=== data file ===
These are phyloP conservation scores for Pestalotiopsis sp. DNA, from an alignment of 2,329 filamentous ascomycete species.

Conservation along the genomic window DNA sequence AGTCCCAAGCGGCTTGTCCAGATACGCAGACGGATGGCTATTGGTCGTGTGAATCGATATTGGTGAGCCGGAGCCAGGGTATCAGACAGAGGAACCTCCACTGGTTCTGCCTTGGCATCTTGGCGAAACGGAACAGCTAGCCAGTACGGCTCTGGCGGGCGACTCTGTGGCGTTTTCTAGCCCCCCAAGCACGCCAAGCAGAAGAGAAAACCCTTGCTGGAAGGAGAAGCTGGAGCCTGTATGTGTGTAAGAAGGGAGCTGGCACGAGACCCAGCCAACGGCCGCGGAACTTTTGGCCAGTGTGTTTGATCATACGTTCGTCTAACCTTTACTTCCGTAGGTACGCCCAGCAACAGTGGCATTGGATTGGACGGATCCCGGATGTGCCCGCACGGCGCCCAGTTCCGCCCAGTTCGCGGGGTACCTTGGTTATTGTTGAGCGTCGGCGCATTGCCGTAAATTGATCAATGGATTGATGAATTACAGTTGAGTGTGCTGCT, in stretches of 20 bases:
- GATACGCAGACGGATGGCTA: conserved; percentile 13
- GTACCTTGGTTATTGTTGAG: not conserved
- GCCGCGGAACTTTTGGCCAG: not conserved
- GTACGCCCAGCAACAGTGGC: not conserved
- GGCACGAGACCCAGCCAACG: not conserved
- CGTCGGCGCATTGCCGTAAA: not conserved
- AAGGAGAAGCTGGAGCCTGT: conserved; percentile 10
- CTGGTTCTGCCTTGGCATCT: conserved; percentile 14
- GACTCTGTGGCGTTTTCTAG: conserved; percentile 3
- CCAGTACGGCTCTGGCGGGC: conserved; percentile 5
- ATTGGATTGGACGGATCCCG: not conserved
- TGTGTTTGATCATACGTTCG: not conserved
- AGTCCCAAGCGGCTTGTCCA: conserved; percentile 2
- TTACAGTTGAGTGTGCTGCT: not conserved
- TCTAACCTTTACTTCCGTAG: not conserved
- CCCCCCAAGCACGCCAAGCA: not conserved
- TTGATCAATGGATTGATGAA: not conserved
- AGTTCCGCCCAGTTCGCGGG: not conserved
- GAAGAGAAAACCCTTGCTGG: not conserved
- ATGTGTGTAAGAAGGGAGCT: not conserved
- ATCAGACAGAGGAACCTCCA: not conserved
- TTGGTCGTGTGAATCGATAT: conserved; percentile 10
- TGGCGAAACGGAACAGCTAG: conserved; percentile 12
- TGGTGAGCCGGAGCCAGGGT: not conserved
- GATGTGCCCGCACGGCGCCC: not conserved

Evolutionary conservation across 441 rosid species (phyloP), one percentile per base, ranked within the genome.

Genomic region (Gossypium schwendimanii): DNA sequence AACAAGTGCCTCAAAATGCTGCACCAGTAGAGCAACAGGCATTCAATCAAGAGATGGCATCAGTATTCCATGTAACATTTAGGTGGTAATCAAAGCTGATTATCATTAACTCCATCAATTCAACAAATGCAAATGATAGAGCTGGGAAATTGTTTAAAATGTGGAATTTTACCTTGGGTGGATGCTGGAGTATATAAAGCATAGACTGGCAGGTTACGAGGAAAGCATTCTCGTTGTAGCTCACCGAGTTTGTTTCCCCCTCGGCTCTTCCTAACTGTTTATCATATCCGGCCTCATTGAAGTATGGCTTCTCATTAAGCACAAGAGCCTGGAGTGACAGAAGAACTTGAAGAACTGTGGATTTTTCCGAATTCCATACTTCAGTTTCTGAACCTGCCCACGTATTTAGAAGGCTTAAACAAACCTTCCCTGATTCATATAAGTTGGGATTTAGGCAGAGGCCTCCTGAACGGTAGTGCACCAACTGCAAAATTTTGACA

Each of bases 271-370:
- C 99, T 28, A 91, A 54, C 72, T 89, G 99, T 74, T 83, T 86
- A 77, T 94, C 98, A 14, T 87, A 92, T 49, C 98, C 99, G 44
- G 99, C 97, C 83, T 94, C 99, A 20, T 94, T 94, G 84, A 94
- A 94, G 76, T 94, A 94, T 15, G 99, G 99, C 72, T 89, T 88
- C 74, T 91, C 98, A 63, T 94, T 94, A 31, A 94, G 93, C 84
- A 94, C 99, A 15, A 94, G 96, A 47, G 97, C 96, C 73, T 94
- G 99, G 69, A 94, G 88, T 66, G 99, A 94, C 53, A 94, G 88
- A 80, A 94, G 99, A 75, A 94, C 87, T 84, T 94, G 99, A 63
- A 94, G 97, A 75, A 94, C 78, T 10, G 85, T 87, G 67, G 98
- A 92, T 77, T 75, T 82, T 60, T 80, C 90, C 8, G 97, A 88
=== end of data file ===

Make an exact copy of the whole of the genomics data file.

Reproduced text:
These are phyloP conservation scores for Pestalotiopsis sp. DNA, from an alignment of 2,329 filamentous ascomycete species.

Conservation along the genomic window DNA sequence AGTCCCAAGCGGCTTGTCCAGATACGCAGACGGATGGCTATTGGTCGTGTGAATCGATATTGGTGAGCCGGAGCCAGGGTATCAGACAGAGGAACCTCCACTGGTTCTGCCTTGGCATCTTGGCGAAACGGAACAGCTAGCCAGTACGGCTCTGGCGGGCGACTCTGTGGCGTTTTCTAGCCCCCCAAGCACGCCAAGCAGAAGAGAAAACCCTTGCTGGAAGGAGAAGCTGGAGCCTGTATGTGTGTAAGAAGGGAGCTGGCACGAGACCCAGCCAACGGCCGCGGAACTTTTGGCCAGTGTGTTTGATCATACGTTCGTCTAACCTTTACTTCCGTAGGTACGCCCAGCAACAGTGGCATTGGATTGGACGGATCCCGGATGTGCCCGCACGGCGCCCAGTTCCGCCCAGTTCGCGGGGTACCTTGGTTATTGTTGAGCGTCGGCGCATTGCCGTAAATTGATCAATGGATTGATGAATTACAGTTGAGTGTGCTGCT, in stretches of 20 bases:
- GATACGCAGACGGATGGCTA: conserved; percentile 13
- GTACCTTGGTTATTGTTGAG: not conserved
- GCCGCGGAACTTTTGGCCAG: not conserved
- GTACGCCCAGCAACAGTGGC: not conserved
- GGCACGAGACCCAGCCAACG: not conserved
- CGTCGGCGCATTGCCGTAAA: not conserved
- AAGGAGAAGCTGGAGCCTGT: conserved; percentile 10
- CTGGTTCTGCCTTGGCATCT: conserved; percentile 14
- GACTCTGTGGCGTTTTCTAG: conserved; percentile 3
- CCAGTACGGCTCTGGCGGGC: conserved; percentile 5
- ATTGGATTGGACGGATCCCG: not conserved
- TGTGTTTGATCATACGTTCG: not conserved
- AGTCCCAAGCGGCTTGTCCA: conserved; percentile 2
- TTACAGTTGAGTGTGCTGCT: not conserved
- TCTAACCTTTACTTCCGTAG: not conserved
- CCCCCCAAGCACGCCAAGCA: not conserved
- TTGATCAATGGATTGATGAA: not conserved
- AGTTCCGCCCAGTTCGCGGG: not conserved
- GAAGAGAAAACCCTTGCTGG: not conserved
- ATGTGTGTAAGAAGGGAGCT: not conserved
- ATCAGACAGAGGAACCTCCA: not conserved
- TTGGTCGTGTGAATCGATAT: conserved; percentile 10
- TGGCGAAACGGAACAGCTAG: conserved; percentile 12
- TGGTGAGCCGGAGCCAGGGT: not conserved
- GATGTGCCCGCACGGCGCCC: not conserved

Evolutionary conservation across 441 rosid species (phyloP), one percentile per base, ranked within the genome.

Genomic region (Gossypium schwendimanii): DNA sequence AACAAGTGCCTCAAAATGCTGCACCAGTAGAGCAACAGGCATTCAATCAAGAGATGGCATCAGTATTCCATGTAACATTTAGGTGGTAATCAAAGCTGATTATCATTAACTCCATCAATTCAACAAATGCAAATGATAGAGCTGGGAAATTGTTTAAAATGTGGAATTTTACCTTGGGTGGATGCTGGAGTATATAAAGCATAGACTGGCAGGTTACGAGGAAAGCATTCTCGTTGTAGCTCACCGAGTTTGTTTCCCCCTCGGCTCTTCCTAACTGTTTATCATATCCGGCCTCATTGAAGTATGGCTTCTCATTAAGCACAAGAGCCTGGAGTGACAGAAGAACTTGAAGAACTGTGGATTTTTCCGAATTCCATACTTCAGTTTCTGAACCTGCCCACGTATTTAGAAGGCTTAAACAAACCTTCCCTGATTCATATAAGTTGGGATTTAGGCAGAGGCCTCCTGAACGGTAGTGCACCAACTGCAAAATTTTGACA

Each of bases 271-370:
- C 99, T 28, A 91, A 54, C 72, T 89, G 99, T 74, T 83, T 86
- A 77, T 94, C 98, A 14, T 87, A 92, T 49, C 98, C 99, G 44
- G 99, C 97, C 83, T 94, C 99, A 20, T 94, T 94, G 84, A 94
- A 94, G 76, T 94, A 94, T 15, G 99, G 99, C 72, T 89, T 88
- C 74, T 91, C 98, A 63, T 94, T 94, A 31, A 94, G 93, C 84
- A 94, C 99, A 15, A 94, G 96, A 47, G 97, C 96, C 73, T 94
- G 99, G 69, A 94, G 88, T 66, G 99, A 94, C 53, A 94, G 88
- A 80, A 94, G 99, A 75, A 94, C 87, T 84, T 94, G 99, A 63
- A 94, G 97, A 75, A 94, C 78, T 10, G 85, T 87, G 67, G 98
- A 92, T 77, T 75, T 82, T 60, T 80, C 90, C 8, G 97, A 88